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More freshstartwrite.

This is a copy of the e-mail I sent to the person I talked to, after talking to her. She'd asked that I send her the description, so I did, with commentary.


"We are writers with a good grasp of the writing process, coming together to share tips and tricks, and share brief excerpts for constructive criticism."

It would possibly help if you specified that "good grasp of" meant intermediate to advanced. With writing and the group as it's structured, in as much as there's structure, there's very little functional difference between including an intermediate writer and including an advanced writer. It's a lot different to include a beginning writer or a non-writer in the regular function of the group, though when you suggested that we could invite beginning writers or non-writers to sit in (rather than actively take full participation) that opens up the possibility to better include them.

In case you can think of anything else to say about the group that would fit in the catalog, I'll describe what we do a little more completely.

The format is flexible and takes into account the dynamic needs of the group from meeting to meeting. A typical evening will start out with anyone who has news or items of interest to share talking about it; this can range from talking about global or local writing events, informal chatter about writing projects, to updates on personal situations. This lasts anywhere from ten to thirty minutes, depending on group size and focus that night. Sometimes there is a writing prompt for inspiration for anyone who wants to use the time to write something quick.

After critical mass has been achieved, I take stock of the group size and how many people have brought some piece of writing to share. I decide on a time limit for sharing, announce what it is, and open up the floor to anyone who has a piece of writing to share (or some writing concept or difficulty that they need to bounce off the rest of the group, though this is a little less common). Sharing commences. I set the timer on my cellphone as an impersonal and impartial judge of time limits.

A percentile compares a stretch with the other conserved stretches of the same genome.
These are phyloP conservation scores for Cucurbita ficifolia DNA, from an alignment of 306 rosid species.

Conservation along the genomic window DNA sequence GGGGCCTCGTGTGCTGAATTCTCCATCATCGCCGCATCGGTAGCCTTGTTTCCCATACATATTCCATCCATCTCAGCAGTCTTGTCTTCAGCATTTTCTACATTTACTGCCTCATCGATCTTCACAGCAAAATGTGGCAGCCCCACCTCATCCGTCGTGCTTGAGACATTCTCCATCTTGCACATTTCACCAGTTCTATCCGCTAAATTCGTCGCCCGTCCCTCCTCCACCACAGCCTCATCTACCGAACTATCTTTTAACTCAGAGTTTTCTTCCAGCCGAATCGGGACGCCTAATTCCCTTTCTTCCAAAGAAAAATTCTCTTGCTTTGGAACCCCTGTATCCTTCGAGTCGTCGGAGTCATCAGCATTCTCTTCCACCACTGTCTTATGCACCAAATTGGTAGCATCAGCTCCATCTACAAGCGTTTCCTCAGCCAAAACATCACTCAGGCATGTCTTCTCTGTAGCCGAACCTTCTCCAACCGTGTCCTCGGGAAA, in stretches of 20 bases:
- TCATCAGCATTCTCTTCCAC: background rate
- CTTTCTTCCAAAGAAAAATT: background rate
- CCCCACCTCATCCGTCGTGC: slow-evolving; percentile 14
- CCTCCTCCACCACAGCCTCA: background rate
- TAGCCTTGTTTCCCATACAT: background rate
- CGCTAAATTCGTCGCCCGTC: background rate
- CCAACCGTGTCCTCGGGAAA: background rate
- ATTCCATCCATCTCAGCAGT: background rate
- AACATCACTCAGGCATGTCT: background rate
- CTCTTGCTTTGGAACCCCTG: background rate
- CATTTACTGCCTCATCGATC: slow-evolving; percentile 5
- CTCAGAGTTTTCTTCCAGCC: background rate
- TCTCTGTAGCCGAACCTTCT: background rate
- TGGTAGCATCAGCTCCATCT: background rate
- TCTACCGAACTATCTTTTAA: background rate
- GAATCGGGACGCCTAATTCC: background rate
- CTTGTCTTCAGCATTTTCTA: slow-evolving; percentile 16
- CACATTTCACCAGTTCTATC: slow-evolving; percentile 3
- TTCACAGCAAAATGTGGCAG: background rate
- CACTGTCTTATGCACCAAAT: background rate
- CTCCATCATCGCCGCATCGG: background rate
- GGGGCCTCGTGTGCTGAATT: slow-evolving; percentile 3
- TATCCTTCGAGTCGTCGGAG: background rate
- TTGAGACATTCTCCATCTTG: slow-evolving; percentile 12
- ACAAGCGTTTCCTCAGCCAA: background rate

After or during the time someone is sharing their piece or writing problem, there is constructive criticism and friendly deconstruction. If no one can think of something nice or even constructive to say about someone's work, there is an awkward silence, but usually there is a chorus of commentary, both about strengths and weaknesses. As a writer advances in her craft and self-confidence, we become more focused on isolating any weaknesses in the writing and helping overcome them. If we sense that a writer has doubt about her ability to write, especially doubt about her ability to write up to the level that some of the rest of the group is writing, we encourage her in the strengths that we can identify. This is where the true strength of the group lies, because everyone brings a different perspective to identifying the good parts and suggesting improvements. If commentary runs extremely long or the group digresses, I pull us back on task, and we move on to the next person.

In the event that there are only one or two people with anything to share, we focus more on the support of the writing process, inquiring about current works in progress and their status, trying to break down creative barriers and suggest new angles for something that isn't working out as planned. This is the other strength of the group, though it's a far more elusive one. Sometimes no one can help; sometimes it turns into an incredible session of creative breakthrough.

Virtually the whole group participates in NaNoWriMo, National Novel Writing Month, the 50,000-word novel challenge that takes place in November. The official nanowrimo.org's challenge is to write an entire new novel, start to finish, from 12:00:00 AM November first to 11:59:59 PM November 30th, but we don't always play quite by the rules -- works in progress are welcomed, as are non-novel substantial creative efforts. Group format can fluctuate wildly in November. I team up with one of the official NaNoWriMo municipal liaisons, and we work at active support of the marathon novel-writing process in November. Sometimes the group needs to share and get focused feedback like is normal the rest of the year; sometimes the group needs an oasis of writing space out of the chaos that their week turned into.


I'm very glad that you're allowing the writing group to have so much leeway with how we do things, because we're having an incredible amount of fun, and there's so much writing and growth going on.
Gone away, gone ahead,
Echoes roll unanswered.
Empty, open, dusty, dead.
Why have all the Weyrfolk fled?

Where have dragons gone together
Leaving weyrs to wind and weather,
Setting herdbeasts free of tether;
Gone, our safeguards, gone, but whither?

Have they flown to some new weyr
Where cruel Threads some others fear?
Are they worlds away from here?
Why, oh why the empty weyr?

-- "The Question Song", Anne McCaffrey
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